Current legislation laid out in the Emergency Management Act or those developed by provincial and territorial governments may not be enough to support your community’s needs. Other frameworks and programs beyond those available from the government can help you tailor your assessment and planning to your community. It’s important to carefully research the frameworks and programs you’re interested in to ensure that you select one that fits your community. Two comprehensive emergency management frameworks we recommend are: 

Uncover More Insights Through Community Engagement

Community engagement can provide essential information about vulnerabilities and needs. Speaking directly to members of the community helps you understand what recovery and resilience looks like to them, giving you the opportunity to address those needs in your emergency preparedness and response plan. 

These conversations can also help emergency management teams prioritize what’s most important to the community. This allows teams to be more specific and strategic about the resources and funding they ask for from organizations.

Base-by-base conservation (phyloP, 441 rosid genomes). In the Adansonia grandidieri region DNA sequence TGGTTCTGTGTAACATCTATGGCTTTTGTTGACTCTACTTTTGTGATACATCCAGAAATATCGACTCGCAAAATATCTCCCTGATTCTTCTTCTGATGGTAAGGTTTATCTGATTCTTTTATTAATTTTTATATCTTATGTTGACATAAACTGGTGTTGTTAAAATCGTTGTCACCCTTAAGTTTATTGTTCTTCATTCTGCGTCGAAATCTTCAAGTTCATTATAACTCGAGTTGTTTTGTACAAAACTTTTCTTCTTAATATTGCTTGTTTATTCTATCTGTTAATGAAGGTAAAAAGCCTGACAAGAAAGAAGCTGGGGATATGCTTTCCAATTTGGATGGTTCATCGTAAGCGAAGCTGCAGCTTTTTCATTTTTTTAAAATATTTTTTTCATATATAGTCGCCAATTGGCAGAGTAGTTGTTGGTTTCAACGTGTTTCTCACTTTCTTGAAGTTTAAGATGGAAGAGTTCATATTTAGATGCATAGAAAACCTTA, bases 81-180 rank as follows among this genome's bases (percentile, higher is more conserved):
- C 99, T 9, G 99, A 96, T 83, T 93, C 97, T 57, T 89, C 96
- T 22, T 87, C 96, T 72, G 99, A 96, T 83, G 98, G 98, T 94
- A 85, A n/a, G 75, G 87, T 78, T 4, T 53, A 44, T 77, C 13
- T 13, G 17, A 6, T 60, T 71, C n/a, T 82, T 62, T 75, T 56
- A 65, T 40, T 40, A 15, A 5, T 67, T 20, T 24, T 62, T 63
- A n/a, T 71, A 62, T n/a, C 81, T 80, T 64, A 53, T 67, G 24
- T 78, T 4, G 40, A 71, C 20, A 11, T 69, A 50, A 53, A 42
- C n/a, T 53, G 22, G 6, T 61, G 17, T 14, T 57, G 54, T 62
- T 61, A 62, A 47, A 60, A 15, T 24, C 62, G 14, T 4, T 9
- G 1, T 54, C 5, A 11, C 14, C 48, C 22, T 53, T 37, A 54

Get support conducting effective community engagement →

Strengthen Connections Between Departments, Organizations, and Businesses 

Taking a holistic approach to emergency preparedness planning requires cooperation and coordination throughout the community. Emergency management teams must liaise with other departments, organizations, and businesses within the community to delegate responsibility and secure resources pre- and post-disaster. 

Often, the knowledge and resources within each organization is siloed. For example, your local electricity provider may have insights about vulnerabilities in the power grid while the wastewater management plant may have its own plan for what to do in the event of a flood. Likewise, separate departments within government agencies have data and information that could shed light on important gaps that must be addressed in the disaster recovery plan. 

To realize the full benefits of a disaster recovery plan, emergency management teams need to consider all the components of disaster recovery across every organization that provides structure and support to the community. 

In the planning process, emergency managers must identify the organizations that should be involved in disaster preparedness and response. They also need to establish effective communication channels, agree on responsibilities, and ensure that there is an equitable distribution of power. Diversifying the perspectives and sources of information can help emergency managers understand the whole picture of risk mitigation and disaster response and recovery, enabling them to create a stronger plan.